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  1. #1
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    the meanng of "A chaise and four" (Pride and Prejudice)

    Hi

    First of all, I want to tell you that I really love this web site. I could learn so much just by reading some of the posts here.

    I am currently working on the comparison of a Chinese transalation of the book Pride and Prejudice and its original text. I have the same question which was asked a while ago in this forum by MadHorse and I read Bob's replies to it. (http://www.usingenglish.com/forum/as...aise-four.html)

    I still have doubts about the meaning of "A chaise and four". I understand that Mrs. Bennet was merely emphasizing that Mr. Bingley was rich. But when speaking of translation, its exact meaning becomes important. I did a little research online about the types of carriage available in England during the early 19th century, I was convinced that the type of carriage available at that time was pulled by either 1 horse or 2 horses. So here "A chaise and Four" should refer to the type of carriage that has four wheels, not a chaise with four horses.

    Could someone please clarify? I really appreciate your help.
    Last edited by ENuts; 22-Oct-2009 at 20:28. Reason: correct sentences

  2. #2
    bhaisahab's Avatar
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    Re: the meanng of "A chaise and four" (Pride and Prejudice)

    Quote Originally Posted by ENuts View Post
    Hi

    First of all, I want to tell you that I really love this web site. I could learn so much just by reading some of the posts here.

    I am currently working on the comparison of a Chinese transalation of the book Pride and Prejudice and its original text. I have the same question which was asked a while ago in this forum by MadHorse and I read Bob's replies to it. (http://www.usingenglish.com/forum/as...aise-four.html )

    I still have doubts about the meaning of "A chaise and four". I understand that Mrs. Bennet was merely emphasizing that Mr. Bingley was rich. But when speaking of translation, its exact meaning becomes important. I did a little research online about the types of carriage available in England during the early 19th century, I was convinced that the type of carriage available at that time was pulled by either 1 horse or 2 horses. So here "A chaise and Four" should refer to the type of carriage that has four wheels, not a chaise with four horses.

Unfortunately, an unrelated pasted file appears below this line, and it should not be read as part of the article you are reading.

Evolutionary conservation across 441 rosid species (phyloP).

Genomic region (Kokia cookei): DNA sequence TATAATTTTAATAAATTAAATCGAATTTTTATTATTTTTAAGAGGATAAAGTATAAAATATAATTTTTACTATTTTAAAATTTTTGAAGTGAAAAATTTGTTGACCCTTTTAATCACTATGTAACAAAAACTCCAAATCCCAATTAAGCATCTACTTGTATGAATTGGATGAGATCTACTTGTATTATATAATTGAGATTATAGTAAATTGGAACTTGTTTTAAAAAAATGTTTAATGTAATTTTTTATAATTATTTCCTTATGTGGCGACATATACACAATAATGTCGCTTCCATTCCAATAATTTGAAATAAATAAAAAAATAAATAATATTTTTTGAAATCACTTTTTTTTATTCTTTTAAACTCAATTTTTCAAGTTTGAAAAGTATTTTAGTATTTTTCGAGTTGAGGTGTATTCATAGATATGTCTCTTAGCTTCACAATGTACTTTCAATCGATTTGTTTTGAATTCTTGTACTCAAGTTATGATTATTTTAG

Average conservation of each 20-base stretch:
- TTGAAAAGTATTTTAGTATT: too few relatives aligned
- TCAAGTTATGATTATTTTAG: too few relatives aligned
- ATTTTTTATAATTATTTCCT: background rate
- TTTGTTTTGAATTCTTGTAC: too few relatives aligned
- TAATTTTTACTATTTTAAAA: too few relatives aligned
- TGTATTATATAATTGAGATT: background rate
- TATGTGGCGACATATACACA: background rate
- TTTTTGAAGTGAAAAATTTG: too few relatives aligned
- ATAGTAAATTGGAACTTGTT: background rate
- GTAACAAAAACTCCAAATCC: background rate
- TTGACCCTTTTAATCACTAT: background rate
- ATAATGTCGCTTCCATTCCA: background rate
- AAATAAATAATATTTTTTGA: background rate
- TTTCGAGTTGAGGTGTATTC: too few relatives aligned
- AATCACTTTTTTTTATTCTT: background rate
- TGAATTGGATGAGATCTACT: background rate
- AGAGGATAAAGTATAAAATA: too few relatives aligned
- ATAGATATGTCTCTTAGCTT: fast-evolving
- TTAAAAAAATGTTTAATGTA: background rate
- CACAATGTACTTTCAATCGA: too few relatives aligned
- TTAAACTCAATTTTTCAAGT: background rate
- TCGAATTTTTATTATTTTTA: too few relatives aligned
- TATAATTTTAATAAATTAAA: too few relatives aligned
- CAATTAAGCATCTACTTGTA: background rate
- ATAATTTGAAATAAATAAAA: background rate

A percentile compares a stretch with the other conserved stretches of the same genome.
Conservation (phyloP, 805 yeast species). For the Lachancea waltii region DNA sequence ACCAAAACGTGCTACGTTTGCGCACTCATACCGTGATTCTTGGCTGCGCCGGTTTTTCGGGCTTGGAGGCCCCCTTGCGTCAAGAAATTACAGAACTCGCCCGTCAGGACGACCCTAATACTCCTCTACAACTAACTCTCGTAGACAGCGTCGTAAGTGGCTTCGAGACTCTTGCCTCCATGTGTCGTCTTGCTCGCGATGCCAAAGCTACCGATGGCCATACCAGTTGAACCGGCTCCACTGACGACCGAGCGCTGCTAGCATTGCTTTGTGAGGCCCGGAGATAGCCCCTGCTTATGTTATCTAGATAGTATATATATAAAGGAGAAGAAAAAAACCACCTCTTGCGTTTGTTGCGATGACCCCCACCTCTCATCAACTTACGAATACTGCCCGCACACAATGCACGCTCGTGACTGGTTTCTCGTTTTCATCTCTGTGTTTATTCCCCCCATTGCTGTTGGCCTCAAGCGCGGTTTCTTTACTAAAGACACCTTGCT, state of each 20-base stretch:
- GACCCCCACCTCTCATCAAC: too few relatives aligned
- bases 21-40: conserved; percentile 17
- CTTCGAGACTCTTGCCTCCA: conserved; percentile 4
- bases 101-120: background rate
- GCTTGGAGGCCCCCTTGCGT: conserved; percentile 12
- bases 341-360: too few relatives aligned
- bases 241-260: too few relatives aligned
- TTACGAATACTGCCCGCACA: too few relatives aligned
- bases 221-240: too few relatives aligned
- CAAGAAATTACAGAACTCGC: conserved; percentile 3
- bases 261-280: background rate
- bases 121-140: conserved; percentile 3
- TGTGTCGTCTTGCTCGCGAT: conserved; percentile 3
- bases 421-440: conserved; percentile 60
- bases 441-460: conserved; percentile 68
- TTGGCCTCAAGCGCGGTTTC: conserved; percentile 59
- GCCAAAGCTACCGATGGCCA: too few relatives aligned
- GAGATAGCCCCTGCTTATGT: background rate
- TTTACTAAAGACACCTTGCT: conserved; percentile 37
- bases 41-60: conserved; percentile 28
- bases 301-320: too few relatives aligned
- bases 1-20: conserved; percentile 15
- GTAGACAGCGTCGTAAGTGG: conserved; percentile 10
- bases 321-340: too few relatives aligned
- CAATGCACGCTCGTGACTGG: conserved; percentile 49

Could someone please clarify? I really appreciate your help.
    It means four horses.

  3. #3
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    Re: the meanng of "A chaise and four" (Pride and Prejudice)

    Quote Originally Posted by bhaisahab View Post
    It means four horses.
    Thanks for your time. Is "a chaise and four" commonly known as a carriage with four horses in English language? Because it seems that no one except me has mistaken it for a carriage with four wheels?

    I was reading about the types of carriage in wikipedia (http://en.wikipedia.org/wiki/Carriage) and was not able to find any image of four horses drawn carriages from the early 19th century. Even for the type of chaise(Brougham) Lady Caherine has, I was only able to find images with 2 horses.

    Thanks again.

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    Ann1977 is offline Senior Member
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    Re: the meanng of "A chaise and four" (Pride and Prejudice)

    Quote Originally Posted by ENuts View Post
    Thanks for your time. Is "a chaise and four" commonly known as a carriage with four horses in English language? Because it seems that no one except me has mistaken it for a carriage with four wheels?

    I was reading about the types of carriage in wikipedia (http://en.wikipedia.org/wiki/Carriage) and was not able to find any image of four horses drawn carriages from the early 19th century. Even for the type of chaise(Brougham) Lady Caherine has, I was only able to find images with 2 horses.

    Thanks again.
    I think the point is that a brougham with FOUR horses is a rich extravagance indeed!

    Keeping horses is expensive, and they need people hired just to look after them, magnifying the expense. So to keep more horses than necessary -- just for the sake of the grand and magnificent show... that is wealth!

    But don't forget that Austin was an acute observer of social behavior. That means that many small details she records would be full of significance -- but the significance is lost on modern people. We haven't seen a chaise with ANY number of horses in our lifetimes -- never mind have the ability to catch these tiny remarks about what each detail means.

    Today we might read a book about a character who wears a Metallica tee shirt to a job interview. We might understand what the author is telling us about this person, but possibly two hundred years from now, it would just be a mystery -- if anyone even realized it had some social signal attached to it at all.